A historic project is underway across the country, and in San Antonio, as veterans of the Student National Nonviolent Coordinating Committee (SNCC) meet to organize projects and programs that seek to educate the nation. The project in San Antonio will attempt to reach out to young activists in the Black Lives Matter Movement in the form of two events; a poetry reading and a workshop designed to train people on what to do when stopped by the police.
In the 1960s, the Student Nonviolent Coordinating Committee traveled to the Jim Crow South to register African Americans to vote. It was extremely dangerous work to do such a thing. Today, people across the country are attempting to reform police departments that employ centuries-old abusive practices. These activists are taking to the streets as blacks are being killed in disproportionate numbers in encounters with the police. These young people face the same criticisms from white supremacists as did the SNCC veterans in the 1960s. They even face the same type of criticisms from ignorant black folk in much the same way as Dr. Martin Luther King Jr. and SNCC suffered from conservative blacks that did not want to support the freedom struggle.
According to the SNCC Legacy Project Website, “The SNCC Legacy Project (SLP) was begun to preserve and extend SNCC's legacy. Although SNCC the organization no longer exists, we believe that its legacy continues and needs to be brought forward in ways that continue the struggle for freedom, justice and liberty. To that end, the SLP is taking a multi-level approach: archiving SNCC documents both digitally and where possible, physically in a manner that protects them and makes them easily available for use; encouraging and assisting in the development of books and other media by SNCC veterans with the idea of having the stories and interpretation of SNCC's work told by its veterans; developing with colleges and universities a program of SNCC visiting professors and scholars who would in formal and informal ways interact with young people on campuses and take advantage of campus resources to begin telling the story as it should be told; and finally anchored by the Algebra Project and Young Peoples Project pursue one of the still great unfulfilled needs of the Freedom Movement: Quality Public Education as a Constitutional Right. Built into our efforts is the determination to see that our legacy, the legacy of freedom struggle, is passed from our generation to future generations. A Luta Continua!” (Portuguese, as spoken in the former African colonies meaning, “The Struggle Continues”).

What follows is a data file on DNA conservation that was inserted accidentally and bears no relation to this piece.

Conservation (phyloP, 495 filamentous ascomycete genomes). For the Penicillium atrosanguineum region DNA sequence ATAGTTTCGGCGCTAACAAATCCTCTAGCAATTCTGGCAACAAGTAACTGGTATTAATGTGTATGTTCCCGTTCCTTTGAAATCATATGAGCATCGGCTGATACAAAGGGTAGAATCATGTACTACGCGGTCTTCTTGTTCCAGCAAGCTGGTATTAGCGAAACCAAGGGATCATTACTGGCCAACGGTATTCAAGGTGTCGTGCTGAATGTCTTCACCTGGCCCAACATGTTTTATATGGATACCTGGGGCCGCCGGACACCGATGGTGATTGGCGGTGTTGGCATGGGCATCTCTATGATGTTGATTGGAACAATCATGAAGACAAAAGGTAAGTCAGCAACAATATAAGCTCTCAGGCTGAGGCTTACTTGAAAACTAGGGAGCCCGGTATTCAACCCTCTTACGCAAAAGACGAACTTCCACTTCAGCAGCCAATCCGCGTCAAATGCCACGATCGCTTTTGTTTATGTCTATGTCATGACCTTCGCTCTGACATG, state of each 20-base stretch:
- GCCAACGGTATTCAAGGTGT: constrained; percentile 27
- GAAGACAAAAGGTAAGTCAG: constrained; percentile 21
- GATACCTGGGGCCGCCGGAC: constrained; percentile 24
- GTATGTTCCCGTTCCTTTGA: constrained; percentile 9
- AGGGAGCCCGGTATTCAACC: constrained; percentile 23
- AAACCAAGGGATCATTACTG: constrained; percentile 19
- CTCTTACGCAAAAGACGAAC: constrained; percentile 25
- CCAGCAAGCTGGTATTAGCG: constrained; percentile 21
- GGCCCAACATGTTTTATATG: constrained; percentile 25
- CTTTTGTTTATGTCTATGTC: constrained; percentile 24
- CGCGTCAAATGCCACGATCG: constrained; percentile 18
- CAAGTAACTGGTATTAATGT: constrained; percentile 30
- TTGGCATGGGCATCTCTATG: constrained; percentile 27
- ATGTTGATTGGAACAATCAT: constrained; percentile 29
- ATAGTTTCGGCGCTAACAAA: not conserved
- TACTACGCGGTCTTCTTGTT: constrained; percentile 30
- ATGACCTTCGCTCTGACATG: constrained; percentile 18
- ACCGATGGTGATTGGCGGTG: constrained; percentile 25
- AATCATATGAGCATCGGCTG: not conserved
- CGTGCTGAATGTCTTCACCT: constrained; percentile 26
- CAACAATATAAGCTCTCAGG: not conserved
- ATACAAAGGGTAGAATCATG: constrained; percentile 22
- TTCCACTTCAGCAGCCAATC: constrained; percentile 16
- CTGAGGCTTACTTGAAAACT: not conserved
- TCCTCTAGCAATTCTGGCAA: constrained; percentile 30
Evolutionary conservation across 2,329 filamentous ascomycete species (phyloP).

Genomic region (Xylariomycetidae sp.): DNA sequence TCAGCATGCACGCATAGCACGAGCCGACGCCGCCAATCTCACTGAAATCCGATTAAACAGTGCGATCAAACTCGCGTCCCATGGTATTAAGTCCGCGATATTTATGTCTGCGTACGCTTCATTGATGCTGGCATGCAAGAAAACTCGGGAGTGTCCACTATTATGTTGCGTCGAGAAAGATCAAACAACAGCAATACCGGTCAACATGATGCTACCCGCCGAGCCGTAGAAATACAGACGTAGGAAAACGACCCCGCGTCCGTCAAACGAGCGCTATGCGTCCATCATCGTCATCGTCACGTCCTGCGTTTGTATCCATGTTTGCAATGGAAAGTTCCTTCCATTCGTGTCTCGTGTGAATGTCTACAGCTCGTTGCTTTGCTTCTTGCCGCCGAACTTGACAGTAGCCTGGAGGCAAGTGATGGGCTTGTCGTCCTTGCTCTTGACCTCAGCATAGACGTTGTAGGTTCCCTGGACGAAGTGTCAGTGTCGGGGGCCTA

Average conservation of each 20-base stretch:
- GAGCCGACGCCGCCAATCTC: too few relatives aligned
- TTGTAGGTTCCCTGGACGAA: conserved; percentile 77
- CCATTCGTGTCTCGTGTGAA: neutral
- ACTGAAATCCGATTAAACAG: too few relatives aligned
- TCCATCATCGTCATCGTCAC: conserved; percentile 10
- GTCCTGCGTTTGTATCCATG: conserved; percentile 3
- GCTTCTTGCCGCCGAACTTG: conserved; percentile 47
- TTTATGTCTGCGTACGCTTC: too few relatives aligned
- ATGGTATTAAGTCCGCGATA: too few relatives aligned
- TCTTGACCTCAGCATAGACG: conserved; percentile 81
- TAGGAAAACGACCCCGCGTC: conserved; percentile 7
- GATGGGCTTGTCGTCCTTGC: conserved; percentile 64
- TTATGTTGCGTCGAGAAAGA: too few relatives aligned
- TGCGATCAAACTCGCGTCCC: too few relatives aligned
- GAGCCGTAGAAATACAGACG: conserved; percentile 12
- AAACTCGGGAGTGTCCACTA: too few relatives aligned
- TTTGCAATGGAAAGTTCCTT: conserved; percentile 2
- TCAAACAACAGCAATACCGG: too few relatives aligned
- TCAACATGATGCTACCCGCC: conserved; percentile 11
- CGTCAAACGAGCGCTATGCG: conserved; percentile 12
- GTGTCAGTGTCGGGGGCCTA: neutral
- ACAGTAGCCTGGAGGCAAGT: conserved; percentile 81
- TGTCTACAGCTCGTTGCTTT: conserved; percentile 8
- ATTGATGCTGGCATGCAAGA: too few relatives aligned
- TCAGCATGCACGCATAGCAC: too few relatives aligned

As stated above, the project in San Antonio will reach out to young social activists in the Black Lives Matter Movement in the form of two historic events. SNCC in San Antonio fought the segregationist policies of the city and the county in various demonstrations that ranged from a large demonstration in downtown San Antonio to the takeover of a school that was practicing racist discrimination. San Antonio SNCC started the first Free Breakfast Program in San Antonio, at Antioch Baptist Church, which was later adopted by the SAISD (San Antonio School District).
SNCC in San Antonio was complimented by the Langston Hughes Afro-American Theater, which was a group of poets and activists that used the medium of theater productions and poetry to bring home the message of liberation for blacks. The SNCC office and the Langston Hughes Afro-American Theater was located at the corner of Iowa and Pine in an old black theater building that unfortunately was torn down some years back.
The first event is poetry reading, with an open microphone for poets, around the theme of Black Lives Matter scheduled for November 18. Please try to attend this event on November 18, beginning at 8 p.m., at the Little Carver located at 226 N. Hackberry Street. It will be in part a celebration of SNCC and the veterans of the Civil Rights Movement and Langston Hughes Afro-American Theater. The poetry will be centered on the issues facing the communities of color.
The second event, the date and location of this event will be announced, is a "Know Your Rights Workshop!" dealing with police encounters in minority communities. The program will feature attorneys and SNCC veterans who have fought police brutality for years. Presenters will include American Civil Liberties Union (ACLU) lawyers and African American Attorneys, as well as Mario Salas, a SNCC civil rights veteran, and Claudius Minor of SNCC. For information on the national efforts for justice go to the Texas Black Power Chronicles, or the SNCC Legacy Project website at http://www.sncclegacyproject.org/
The donation for the event is eight dollars, but five dollars if you bring a copy of the flyer on your phone or a hard copy available on the Mario Marcel Salas Facebook page.